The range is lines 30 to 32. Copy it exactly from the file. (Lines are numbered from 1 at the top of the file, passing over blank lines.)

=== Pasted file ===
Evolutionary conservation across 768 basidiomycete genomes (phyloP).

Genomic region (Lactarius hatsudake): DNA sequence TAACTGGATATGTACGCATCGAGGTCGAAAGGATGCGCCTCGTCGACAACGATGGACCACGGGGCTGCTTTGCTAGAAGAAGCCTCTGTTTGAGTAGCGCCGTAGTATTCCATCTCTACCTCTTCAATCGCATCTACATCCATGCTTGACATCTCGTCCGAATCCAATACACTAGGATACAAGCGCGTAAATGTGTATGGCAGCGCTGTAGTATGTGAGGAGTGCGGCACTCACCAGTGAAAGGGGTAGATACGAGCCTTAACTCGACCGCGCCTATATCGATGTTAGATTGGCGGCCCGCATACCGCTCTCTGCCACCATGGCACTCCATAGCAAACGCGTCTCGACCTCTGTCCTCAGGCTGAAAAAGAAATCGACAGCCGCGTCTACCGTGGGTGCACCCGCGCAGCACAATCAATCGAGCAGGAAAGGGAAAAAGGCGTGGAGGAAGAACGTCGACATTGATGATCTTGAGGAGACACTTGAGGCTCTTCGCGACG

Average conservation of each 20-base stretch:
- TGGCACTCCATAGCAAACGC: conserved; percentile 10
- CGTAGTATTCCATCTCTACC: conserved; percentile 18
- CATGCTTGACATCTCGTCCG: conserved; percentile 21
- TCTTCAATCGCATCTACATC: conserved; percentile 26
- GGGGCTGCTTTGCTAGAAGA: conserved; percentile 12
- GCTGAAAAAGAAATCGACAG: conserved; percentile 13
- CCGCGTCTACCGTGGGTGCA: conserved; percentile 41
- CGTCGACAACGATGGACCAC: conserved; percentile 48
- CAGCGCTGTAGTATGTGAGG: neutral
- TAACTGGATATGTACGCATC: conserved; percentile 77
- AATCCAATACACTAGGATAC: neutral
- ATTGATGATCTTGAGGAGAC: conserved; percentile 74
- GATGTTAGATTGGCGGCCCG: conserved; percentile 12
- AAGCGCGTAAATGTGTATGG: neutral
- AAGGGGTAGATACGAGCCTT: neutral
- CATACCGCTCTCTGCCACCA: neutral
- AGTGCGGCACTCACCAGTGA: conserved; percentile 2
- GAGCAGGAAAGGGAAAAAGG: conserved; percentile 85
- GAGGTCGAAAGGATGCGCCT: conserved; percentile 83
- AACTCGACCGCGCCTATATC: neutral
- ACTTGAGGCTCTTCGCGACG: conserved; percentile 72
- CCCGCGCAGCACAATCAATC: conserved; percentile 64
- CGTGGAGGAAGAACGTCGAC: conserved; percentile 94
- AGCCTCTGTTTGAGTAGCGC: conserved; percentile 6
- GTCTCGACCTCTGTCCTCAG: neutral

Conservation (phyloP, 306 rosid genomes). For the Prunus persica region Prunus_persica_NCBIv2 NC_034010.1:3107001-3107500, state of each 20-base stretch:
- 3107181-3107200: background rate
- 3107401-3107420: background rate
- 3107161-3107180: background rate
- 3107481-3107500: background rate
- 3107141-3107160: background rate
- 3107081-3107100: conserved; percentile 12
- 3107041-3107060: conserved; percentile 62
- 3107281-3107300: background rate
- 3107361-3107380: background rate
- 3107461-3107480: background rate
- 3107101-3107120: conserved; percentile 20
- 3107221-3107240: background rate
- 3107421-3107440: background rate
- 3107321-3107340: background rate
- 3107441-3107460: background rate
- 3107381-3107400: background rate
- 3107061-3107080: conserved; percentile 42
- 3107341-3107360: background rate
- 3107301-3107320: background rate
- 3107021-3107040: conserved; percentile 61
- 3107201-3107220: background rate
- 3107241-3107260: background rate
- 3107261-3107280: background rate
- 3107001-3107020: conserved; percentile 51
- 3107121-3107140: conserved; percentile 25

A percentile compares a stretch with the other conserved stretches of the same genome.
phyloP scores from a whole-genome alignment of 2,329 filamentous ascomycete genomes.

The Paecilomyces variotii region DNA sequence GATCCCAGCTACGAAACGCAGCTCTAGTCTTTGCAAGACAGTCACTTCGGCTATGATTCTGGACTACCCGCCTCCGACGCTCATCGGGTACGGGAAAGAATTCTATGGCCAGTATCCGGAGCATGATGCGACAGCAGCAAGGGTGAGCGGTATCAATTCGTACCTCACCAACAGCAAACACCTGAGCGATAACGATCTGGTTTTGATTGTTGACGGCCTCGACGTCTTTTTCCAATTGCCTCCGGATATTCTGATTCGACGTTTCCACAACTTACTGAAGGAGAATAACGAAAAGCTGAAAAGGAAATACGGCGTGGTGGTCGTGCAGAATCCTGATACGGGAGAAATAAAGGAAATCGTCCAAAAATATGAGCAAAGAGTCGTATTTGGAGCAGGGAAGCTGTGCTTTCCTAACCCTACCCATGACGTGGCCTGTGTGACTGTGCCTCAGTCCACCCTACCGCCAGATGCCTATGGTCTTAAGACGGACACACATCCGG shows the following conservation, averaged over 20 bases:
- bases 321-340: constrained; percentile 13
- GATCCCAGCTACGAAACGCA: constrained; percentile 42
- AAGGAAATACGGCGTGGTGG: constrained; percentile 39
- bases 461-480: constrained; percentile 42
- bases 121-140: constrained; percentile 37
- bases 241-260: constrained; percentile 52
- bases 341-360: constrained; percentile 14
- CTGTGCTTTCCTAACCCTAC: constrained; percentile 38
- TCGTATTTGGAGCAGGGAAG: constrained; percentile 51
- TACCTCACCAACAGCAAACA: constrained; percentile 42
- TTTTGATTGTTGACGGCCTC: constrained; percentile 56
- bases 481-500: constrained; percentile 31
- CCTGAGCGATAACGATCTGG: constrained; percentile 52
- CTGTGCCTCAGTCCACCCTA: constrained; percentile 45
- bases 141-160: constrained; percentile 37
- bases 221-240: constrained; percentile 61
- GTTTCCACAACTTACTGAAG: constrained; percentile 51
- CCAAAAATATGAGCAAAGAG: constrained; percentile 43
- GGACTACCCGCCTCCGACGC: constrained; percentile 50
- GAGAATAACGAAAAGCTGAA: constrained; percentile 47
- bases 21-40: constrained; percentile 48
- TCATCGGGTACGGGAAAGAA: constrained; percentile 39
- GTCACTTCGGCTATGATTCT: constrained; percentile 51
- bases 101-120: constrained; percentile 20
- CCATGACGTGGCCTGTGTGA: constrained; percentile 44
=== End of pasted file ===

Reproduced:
- 3107181-3107200: background rate
- 3107401-3107420: background rate
- 3107161-3107180: background rate